As shown in Figure 6A , 1 and 2, both MEK1 and MEK2 were exclusively expressed in the human lens epithelium, with the amount of MEK2 protein five times higher than that of MEK1 (Fig. 6B , top). A low level of MEK1/2 activity was detected in the lens epithelium (Fig. 6A , 3). 
In bovine lens, MEK1 and MEK2 were expressed in both lens epithelium and F1 fiber cells (Fig. 6A , 4, 5). In contrast to the relative levels of MEK1 and MEK2 in human lens epithelium, MEK1 was approximately six times higher than MEK2 in bovine lens epithelium. In the F1 fiber cells, however, the protein level of MEK2 was five times higher than that of MEK1 (Fig. 6B , middle). As in human lens, the MEK1/2 activity was detected only in the lens epithelium (Fig. 6A , 6). 
The MEK1/2 expression patterns in rat lens differed from those in human and bovine lenses. First, a substantial amount of MEK1 protein was detected in the F1 fiber cells (Fig. 6A , 7). Second, MEK2 was expressed in lens epithelium, F1 and F2 fibers in similar levels (Figs. 6A , 8; 6B , bottom). Finally, much higher levels of MEK1 and MEK2 activities were detected in the epithelium of rat lens (Figs. 6A , 9; 6B , bottom; data not shown). 
Expression and Activity of the RAF1 Kinase in Human, Bovine, and Rat Lenses
Because both MEK1 and MEK2 are directly activated by RAF kinases, we next determined the expression patterns and activity levels of these kinases. As shown in Figure 7 , Western blot analysis with anti-RAF1 revealed that the RAF1 (74 kDa) protein was present only in the epithelia of lenses from the three species. Western blot analyses with anti-RAF-A and -B antibodies revealed that these RAF proteins were not detectable in all lenses from the three species examined (data not shown). Analysis of the RAF1 activity in the lenses demonstrated that only rat lens epithelium possessed RAF1 activity (Figs. 7A , 6; 7B , bottom). 
Discussion
ERKs as the Major MAPKs in Ocular Lenses Required for their Multiple Functions
It is well established that MAPKs constitute important intracellular signaling components and mediating signaling pathways initiated by a large number of factors. 1 2 The three types of MAPKs—ERKs, JNKs, and p38s—have different yet overlapping roles. The ERK MAPKs expressed in many tissues, especially differentiated cells, 26 respond to growth factors (e.g. FGF, EGF), cytokines, transforming agents, and ligands for certain receptors to regulate cell proliferation, differentiation, survival, and apoptosis. 1 2 3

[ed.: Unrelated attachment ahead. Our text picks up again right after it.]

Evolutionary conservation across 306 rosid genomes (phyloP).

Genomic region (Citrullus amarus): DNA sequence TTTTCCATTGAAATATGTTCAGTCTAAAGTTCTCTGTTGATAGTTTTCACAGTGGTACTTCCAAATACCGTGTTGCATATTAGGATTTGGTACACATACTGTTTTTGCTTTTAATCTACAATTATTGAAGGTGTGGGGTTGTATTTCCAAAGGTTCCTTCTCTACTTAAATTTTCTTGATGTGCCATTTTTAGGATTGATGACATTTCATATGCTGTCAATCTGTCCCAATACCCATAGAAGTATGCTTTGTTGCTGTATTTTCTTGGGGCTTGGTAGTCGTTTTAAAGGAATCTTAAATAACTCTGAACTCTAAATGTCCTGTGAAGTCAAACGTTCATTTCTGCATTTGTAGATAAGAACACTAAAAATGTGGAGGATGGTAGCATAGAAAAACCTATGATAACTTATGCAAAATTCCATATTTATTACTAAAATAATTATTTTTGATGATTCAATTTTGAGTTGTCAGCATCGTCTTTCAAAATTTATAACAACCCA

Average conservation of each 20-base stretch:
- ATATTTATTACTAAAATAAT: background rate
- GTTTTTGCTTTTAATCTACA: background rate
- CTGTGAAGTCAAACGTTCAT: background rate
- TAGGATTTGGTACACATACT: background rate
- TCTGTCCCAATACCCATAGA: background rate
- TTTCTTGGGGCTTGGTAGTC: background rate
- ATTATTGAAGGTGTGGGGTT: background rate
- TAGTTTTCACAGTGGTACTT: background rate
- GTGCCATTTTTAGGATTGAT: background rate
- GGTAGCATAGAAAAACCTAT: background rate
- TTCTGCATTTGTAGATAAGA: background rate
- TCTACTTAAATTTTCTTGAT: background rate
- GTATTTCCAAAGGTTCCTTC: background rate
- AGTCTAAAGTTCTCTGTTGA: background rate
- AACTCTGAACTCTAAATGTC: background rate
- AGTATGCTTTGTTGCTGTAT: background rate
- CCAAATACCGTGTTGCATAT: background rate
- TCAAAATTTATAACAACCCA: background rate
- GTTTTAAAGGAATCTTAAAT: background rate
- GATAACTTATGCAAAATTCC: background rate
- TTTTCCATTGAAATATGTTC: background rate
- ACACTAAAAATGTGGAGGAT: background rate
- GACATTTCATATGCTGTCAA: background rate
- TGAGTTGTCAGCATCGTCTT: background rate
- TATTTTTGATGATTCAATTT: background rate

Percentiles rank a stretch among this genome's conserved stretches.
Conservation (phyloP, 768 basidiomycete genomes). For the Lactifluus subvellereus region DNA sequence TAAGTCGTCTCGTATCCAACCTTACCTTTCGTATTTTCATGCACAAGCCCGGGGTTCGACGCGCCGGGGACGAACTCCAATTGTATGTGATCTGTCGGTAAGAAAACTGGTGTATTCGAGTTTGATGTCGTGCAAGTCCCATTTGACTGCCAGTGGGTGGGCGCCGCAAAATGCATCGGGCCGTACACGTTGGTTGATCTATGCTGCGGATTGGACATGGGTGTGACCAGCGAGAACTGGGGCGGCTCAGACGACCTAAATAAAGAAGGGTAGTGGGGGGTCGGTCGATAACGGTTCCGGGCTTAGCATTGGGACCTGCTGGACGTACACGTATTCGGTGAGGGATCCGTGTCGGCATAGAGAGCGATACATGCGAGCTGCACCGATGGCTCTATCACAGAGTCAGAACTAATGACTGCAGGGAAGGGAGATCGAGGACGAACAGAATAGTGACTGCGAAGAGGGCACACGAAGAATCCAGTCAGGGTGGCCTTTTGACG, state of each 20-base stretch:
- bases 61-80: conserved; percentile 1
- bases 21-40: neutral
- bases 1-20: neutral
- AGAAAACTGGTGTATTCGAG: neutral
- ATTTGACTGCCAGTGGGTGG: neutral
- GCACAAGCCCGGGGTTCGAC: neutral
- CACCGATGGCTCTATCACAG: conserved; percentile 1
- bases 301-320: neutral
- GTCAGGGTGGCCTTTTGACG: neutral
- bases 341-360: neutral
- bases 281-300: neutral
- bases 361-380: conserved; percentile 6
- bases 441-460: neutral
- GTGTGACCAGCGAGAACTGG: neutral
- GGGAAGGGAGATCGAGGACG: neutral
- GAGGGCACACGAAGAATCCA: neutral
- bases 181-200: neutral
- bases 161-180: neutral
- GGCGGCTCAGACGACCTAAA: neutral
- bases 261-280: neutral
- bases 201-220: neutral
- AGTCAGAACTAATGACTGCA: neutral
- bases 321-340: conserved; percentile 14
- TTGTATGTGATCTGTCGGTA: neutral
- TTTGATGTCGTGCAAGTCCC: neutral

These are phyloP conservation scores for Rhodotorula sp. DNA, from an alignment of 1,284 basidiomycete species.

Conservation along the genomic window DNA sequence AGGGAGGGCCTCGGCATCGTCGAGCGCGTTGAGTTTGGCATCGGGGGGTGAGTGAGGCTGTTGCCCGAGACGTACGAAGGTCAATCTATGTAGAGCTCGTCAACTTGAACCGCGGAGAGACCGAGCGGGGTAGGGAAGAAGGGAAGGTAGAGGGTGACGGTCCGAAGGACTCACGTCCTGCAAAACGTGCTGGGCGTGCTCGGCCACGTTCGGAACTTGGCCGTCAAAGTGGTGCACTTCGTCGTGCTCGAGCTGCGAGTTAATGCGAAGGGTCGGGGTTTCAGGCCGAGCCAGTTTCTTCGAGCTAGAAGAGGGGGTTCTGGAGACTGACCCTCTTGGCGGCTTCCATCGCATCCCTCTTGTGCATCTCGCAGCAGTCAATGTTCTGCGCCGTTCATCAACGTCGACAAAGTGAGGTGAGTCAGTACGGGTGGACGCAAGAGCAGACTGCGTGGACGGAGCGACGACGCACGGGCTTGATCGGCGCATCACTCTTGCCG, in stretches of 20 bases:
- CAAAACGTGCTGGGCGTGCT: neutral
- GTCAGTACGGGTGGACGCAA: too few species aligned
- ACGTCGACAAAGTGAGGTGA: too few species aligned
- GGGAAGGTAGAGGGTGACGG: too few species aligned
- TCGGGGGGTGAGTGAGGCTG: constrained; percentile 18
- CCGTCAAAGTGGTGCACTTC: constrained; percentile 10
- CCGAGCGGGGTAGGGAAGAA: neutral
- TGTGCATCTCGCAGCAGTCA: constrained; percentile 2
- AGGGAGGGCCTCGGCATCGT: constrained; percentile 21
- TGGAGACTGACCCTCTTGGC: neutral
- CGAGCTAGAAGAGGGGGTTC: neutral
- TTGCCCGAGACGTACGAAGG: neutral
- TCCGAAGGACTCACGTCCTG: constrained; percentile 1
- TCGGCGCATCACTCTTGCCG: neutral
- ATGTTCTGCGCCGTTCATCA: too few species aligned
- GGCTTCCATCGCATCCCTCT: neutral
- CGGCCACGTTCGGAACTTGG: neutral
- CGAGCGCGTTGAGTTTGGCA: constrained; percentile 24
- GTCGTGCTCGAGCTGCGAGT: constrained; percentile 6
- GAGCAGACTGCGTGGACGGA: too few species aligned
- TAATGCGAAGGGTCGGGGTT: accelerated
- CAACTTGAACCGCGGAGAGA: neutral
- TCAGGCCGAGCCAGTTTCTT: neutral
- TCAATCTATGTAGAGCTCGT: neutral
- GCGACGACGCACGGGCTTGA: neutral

In the present communication, among the three types of MAPKs, ERKs were the most abundant in human, bovine, and rat lenses in both protein levels and activity status. ERK1 and ERK2 were expressed at very high levels in both lens epithelium and F1 fiber cells of all lenses (except for ERK1 in human lens). Such high-level expression is important to accommodate their multiple functions in regulating cell proliferation, differentiation, and apoptosis of lens cells. 
First, ERKs participate in FGF-induced cell proliferation and differentiation in the lens system. 15 16 17 18 In transgenic mice overexpressing a truncated FGF receptor R3, downregulation of ERK1/2 activity is associated with delayed lens fiber cell differentiation. 15 ERK activity is necessary and sufficient to mediate FGF-induced upregulation of intercellular communication through gap junctions in embryonic chicken lens epithelial cells 17 or to induce cell proliferation and differentiation in rat lens epithelial explants. 16 Our demonstration that the activity of ERK1/2 in the F1 fiber cells of rat lens is higher than that in the epithelial cells suggests that the activity is induced during fiber cell differentiation. It is likely that the epithelial activities of ERK1 and ERK2 are not homogenously distributed, and the epithelial cells within the germinal zone may have ERK1 and ERK2 activities similar to those observed in F1 fiber cells. ERK3 was initially identified in rat. 27 Later, a similar sequence was isolated from human HeLa cells. 28 Although the function of ERK3 remains unknown, its exclusive expression and activation in the epithelium and F1 fiber cells of 4-week-old rat lens (Figs. 3A 8A) suggest its implication in cell proliferation and differentiation. 
Second, factors such as pleiotrophin and TGFα also require activation of ERK MAPKs to mediate their functions. 29 30 Treatment of the primary cultures of bovine lens epithelial cells with pleiotrophin, a member of the heparin-binding factor family, stimulates DNA synthesis. Part of this stimulation is mediated by ERK1/2 MAPKs. 29 Under treatment with TGFα, chicken lens epithelial cells express the differentiation marker filensin. This induction is blocked by the ERK inhibitor. 30 ERK activation is also observed during EGF-initiated signal transduction. 12 13 19 20  
Finally, the ERKs are implicated in control of apoptosis. Activation of ERK1 and ERK2 is necessary and sufficient to mediate calcimycin-induced, p53-dependent apoptosis in lens epithelial cells (Li et al., manuscript submitted), which contributes to cataractogenesis. 14  
Our demonstration that the ERK2 is present in F3, F4, and N fiber cells suggests that it has additional functions. It is likely that through phosphorylation of different targets, ERK2 modulates the functions of other proteins such as ion channels, transporters, or metabolic enzymes and thus regulates the homeostasis of the F3, F4, and N fiber cells. 
Lens Epithelium as a Major Site for Stress Response